Our Endless Numbered Days by Claire Fuller
My Rating: 4.5/5
Synopsis: Peggy is eight years old when her father takes her to live in a cabin in a remote European forest. There, he tells her that her mother and the rest of the world are gone.
Now the two of them must scratch a living from the earth: trapping squirrels, foraging for berries, surviving a winter as best they can.
But it is easy to lose your way in the forest, to lose yourself. How long will Peggy believe her father’s story? How long can you stay sane when the world is lost? And what happens when you stop believing in everything?
This book is breath-taking and harrowing. Lyrical prose combines with the strong yet confused heroine of Peggy, and a web of lies weaved by her survivalist father. It’s hard to believe this is Fuller’s first novel; the voice and style she has crafted for Peggy is excellent, both whimsical and desolate. I struggled to put this book down, even when it got to slightly slower parts.
This isn’t really a story of physical action, but one of psychological threats. Peggy is kidnapped by her father and the two live in a ramshackle cabin in a forest far from civilization. We see Peggy grow from an eight-year-old who adores her father, despite his wrongs, to a wild seventeen-year-old, discovering her sexuality and independence as her father’s state deteriorates.
I felt so sorry for Peggy. Even though she adapts to life in the forest, it is not enough for a growing girl. A soundless piano is her only friend as she struggles to come to terms with periods and sexual desire. I’m really glad Fuller didn’t gloss over the harsh realities of a girl entering puberty whilst living in the wilderness, with no real authority figure to explain these changes to her. Peggy’s confusion and embarrassment only adds to the harrowing atmosphere of the novel, another obstacle she is forced to overcome on her own.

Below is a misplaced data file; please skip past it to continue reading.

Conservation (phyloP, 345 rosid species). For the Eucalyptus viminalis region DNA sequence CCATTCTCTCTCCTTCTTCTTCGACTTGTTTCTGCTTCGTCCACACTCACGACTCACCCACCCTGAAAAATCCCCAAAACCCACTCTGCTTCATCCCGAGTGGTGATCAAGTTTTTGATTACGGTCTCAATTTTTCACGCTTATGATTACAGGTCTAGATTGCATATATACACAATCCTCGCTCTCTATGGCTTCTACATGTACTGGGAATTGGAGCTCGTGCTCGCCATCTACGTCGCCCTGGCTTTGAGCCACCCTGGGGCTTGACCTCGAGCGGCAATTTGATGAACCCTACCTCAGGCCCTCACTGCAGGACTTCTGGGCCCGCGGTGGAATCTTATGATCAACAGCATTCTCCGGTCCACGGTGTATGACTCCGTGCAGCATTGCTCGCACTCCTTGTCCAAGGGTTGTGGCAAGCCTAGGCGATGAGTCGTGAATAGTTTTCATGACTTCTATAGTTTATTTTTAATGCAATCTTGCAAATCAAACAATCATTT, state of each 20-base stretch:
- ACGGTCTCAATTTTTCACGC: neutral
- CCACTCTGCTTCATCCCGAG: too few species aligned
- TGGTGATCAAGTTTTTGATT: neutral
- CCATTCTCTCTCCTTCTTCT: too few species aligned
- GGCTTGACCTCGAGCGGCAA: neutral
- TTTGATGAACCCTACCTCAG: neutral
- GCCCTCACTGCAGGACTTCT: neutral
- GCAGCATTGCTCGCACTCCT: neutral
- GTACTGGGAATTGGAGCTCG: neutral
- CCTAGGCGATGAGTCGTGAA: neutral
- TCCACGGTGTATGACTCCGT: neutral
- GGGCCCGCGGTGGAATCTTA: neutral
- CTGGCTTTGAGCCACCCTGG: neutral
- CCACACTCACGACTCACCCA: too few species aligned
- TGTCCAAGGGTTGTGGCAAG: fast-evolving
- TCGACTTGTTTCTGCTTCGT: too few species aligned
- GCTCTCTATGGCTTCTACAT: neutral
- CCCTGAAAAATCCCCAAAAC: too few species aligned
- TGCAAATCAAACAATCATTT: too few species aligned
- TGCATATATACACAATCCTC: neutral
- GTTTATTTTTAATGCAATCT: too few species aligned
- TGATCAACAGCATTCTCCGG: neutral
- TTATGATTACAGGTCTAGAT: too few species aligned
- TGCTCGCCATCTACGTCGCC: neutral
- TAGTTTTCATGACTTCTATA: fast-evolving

The novel flits between ‘Punzel’ (short for Rapunzel), as Peggy chooses to be called in the forest, to Peggy in 1985 in the aftermath of the kidnapping. 1985 Peggy drops hints to the reader of what is to come, such as the fate of her father and the existence of a strange man named Reuben.
However, I don’t want to give too much away as there is a big twist at the end of the novel. I confess it was a little predictable for this genre, but still a relative shock. Yet, for me, it just didn’t quite fit. It was one of those twists that should have clicked in your mind, where suddenly you think back to all the hints that were dropped, and where any ambiguities become clear. But, in actuality, I didn’t have any of those realisations. It was a shock, sure, but I couldn’t think back and see it coming within the narrative. It was the last puzzle piece that didn’t slot in quite right. That’s why I’ve given this novel 4.5/5 instead of the full 5/5.
Despite this slight let down, I did still really enjoy the novel. It was bleak, but tinged with hope, and Peggy was an extremely sympathetic character. Fuller is definitely an author whose writing I’m excited to read more of, regardless of genre or story-line. Whilst the twist didn’t quite work for me, I might have missed something, so don’t pass over this book just because of that! It’s an extremely well-written novel and I urge you to pick up a copy if you haven’t already.
Have you read Our Endless Numbered Days? What did you think? Did you like the twist? Let me know in the comments below!